I have one project (in Java) that the programmer used URLEncode to output content as part of HTML instead of HTMLEncode.

What is the risk that it is XSS vulnerable? (Let’s forget that it’s different encoding and he will get different results)

What is the right way to do HTMLEncode in Java?

1 Answer 1


Risk assessment. If the URLEncoded data is inserted into HTML context (e.g., between tags), I do not know of any way to introduce a XSS attack. URLEncode will escape the <, >, and & characters (to %3C, %3E, and %26, respectively). In modern browsers, I believe this is sufficient to prevent XSS for values inserted between tags.

There are some more obscure cases where attacks might be possible. If you are introducing untrusted (but URLEncoded) data into other parse contexts, such as a URL (e.g., the HREF attribute of the A tag), into Javascript, or into CSS, then it is possible that XSS attacks may still be possible despite the use URLEncode. Nonetheless, these contexts are less common, so I suspect they're not what you're talking about.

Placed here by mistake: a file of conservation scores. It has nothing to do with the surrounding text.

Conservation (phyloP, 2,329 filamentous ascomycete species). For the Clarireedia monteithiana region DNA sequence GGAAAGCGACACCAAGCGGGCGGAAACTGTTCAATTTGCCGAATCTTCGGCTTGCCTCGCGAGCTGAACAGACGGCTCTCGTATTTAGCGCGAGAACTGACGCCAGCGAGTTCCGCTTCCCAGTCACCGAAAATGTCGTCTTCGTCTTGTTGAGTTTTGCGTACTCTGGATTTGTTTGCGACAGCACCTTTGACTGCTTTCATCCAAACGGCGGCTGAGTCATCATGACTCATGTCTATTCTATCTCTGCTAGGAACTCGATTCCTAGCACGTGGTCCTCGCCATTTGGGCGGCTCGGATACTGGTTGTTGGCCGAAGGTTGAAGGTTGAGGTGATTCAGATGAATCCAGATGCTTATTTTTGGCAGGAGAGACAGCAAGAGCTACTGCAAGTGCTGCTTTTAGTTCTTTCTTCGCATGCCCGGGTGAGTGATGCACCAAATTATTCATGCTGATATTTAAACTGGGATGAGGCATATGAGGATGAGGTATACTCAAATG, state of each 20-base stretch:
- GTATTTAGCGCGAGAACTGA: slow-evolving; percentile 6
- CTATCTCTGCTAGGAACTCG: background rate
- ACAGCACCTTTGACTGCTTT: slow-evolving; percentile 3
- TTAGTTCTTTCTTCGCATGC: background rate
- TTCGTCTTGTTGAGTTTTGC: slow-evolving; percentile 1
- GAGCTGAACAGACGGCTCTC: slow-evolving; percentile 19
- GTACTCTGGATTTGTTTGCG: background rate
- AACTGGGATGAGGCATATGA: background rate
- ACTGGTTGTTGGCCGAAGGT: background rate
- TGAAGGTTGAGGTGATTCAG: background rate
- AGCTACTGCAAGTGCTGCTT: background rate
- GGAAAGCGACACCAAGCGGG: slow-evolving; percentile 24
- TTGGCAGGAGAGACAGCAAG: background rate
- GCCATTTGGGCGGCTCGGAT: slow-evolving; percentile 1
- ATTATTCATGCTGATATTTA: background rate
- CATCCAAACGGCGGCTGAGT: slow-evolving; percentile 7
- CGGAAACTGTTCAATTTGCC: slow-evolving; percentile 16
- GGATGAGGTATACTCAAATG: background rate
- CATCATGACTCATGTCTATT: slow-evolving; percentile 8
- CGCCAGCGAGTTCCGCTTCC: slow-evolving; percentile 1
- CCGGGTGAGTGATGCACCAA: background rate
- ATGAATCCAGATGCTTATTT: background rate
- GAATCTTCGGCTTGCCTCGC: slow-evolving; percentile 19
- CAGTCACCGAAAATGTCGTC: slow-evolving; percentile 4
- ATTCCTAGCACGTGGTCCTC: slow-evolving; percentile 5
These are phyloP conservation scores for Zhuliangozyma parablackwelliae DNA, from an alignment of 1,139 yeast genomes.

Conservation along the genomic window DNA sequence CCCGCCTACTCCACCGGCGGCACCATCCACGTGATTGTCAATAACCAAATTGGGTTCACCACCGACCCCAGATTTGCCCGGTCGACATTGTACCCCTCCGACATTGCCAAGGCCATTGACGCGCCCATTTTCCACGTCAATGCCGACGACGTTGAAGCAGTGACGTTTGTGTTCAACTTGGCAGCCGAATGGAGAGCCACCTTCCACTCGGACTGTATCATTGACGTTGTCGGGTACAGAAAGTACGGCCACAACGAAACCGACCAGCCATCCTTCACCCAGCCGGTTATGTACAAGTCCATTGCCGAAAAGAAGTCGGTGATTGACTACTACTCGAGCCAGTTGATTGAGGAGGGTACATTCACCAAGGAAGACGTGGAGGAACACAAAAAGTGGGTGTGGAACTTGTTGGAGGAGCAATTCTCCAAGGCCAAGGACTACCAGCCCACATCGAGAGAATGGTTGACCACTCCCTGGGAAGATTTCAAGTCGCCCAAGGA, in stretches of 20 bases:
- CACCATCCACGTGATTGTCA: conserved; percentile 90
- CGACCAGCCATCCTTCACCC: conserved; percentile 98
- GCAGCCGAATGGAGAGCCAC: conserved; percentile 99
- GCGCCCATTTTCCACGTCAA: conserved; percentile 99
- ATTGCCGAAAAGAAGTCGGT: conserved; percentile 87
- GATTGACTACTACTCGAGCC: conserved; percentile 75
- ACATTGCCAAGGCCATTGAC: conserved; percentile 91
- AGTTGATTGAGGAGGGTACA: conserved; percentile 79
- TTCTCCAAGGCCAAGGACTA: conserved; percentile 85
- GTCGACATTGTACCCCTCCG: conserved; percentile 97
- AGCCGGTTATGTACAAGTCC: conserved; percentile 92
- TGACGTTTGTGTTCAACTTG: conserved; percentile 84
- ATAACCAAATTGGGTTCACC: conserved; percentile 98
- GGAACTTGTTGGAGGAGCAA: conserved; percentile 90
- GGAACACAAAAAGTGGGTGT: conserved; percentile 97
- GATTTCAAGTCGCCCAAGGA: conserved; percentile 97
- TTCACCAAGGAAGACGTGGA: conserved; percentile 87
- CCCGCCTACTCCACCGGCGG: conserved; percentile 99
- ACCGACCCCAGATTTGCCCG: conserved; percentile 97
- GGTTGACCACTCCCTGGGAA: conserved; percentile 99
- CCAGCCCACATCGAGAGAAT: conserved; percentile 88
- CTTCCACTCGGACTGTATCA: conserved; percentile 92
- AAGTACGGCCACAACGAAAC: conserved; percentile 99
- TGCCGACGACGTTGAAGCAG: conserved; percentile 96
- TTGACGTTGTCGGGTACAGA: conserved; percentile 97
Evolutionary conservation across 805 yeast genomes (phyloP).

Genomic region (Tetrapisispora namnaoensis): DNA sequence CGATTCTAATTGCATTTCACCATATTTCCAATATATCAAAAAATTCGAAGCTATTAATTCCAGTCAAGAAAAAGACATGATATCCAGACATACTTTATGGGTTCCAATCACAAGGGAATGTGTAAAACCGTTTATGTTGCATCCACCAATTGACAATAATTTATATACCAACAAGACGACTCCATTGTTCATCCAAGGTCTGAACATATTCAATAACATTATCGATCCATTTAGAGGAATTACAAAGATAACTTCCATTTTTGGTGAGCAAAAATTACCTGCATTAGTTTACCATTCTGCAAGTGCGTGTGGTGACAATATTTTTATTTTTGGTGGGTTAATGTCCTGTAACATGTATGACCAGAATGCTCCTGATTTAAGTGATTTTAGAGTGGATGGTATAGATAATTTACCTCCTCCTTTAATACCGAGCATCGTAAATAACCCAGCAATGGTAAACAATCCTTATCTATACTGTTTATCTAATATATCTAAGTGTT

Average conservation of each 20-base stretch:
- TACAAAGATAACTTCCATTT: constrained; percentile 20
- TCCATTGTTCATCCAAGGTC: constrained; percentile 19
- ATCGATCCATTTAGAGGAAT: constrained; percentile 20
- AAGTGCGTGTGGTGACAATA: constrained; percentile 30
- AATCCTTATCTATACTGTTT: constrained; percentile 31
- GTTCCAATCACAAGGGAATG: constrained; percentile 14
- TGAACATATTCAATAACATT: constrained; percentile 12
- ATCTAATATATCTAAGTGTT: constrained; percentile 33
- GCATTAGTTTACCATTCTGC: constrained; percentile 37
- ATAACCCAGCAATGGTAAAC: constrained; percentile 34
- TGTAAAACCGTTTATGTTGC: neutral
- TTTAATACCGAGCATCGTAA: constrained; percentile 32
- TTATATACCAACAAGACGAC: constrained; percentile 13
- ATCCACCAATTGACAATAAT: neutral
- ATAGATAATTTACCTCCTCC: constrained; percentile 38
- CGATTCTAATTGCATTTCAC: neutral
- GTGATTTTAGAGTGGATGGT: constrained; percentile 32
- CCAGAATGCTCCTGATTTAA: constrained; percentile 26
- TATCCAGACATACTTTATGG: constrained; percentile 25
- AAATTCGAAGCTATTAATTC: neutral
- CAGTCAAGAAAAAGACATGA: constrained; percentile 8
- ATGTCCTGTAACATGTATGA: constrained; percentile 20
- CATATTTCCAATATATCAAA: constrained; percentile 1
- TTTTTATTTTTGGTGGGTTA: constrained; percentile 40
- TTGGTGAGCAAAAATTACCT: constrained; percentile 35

So, in short, this is unlikely to be vulnerable to XSS (as far as I can see).

Why you shouldn't do it. Nonetheless, as I think you recognize, URLEncode is clearly the wrong solution for this problem. It escapes data in the wrong way, and will cause the data to be mangled when the user views it in their browser. Don't use URLEncode; it is the wrong tool for the job. Instead, use the proper escaping function for the HTML context that you are going to use.

How to do it properly. See my discussion elsewhere about how to select the proper escaping function, and where to obtain an implementation of that escaping function. For instance, OWASP ESAPI is a fine library full of HTML escaping functions that can be used to prevent XSS vulnerabilities.

You must log in to answer this question.

Not the answer you're looking for? Browse other questions tagged .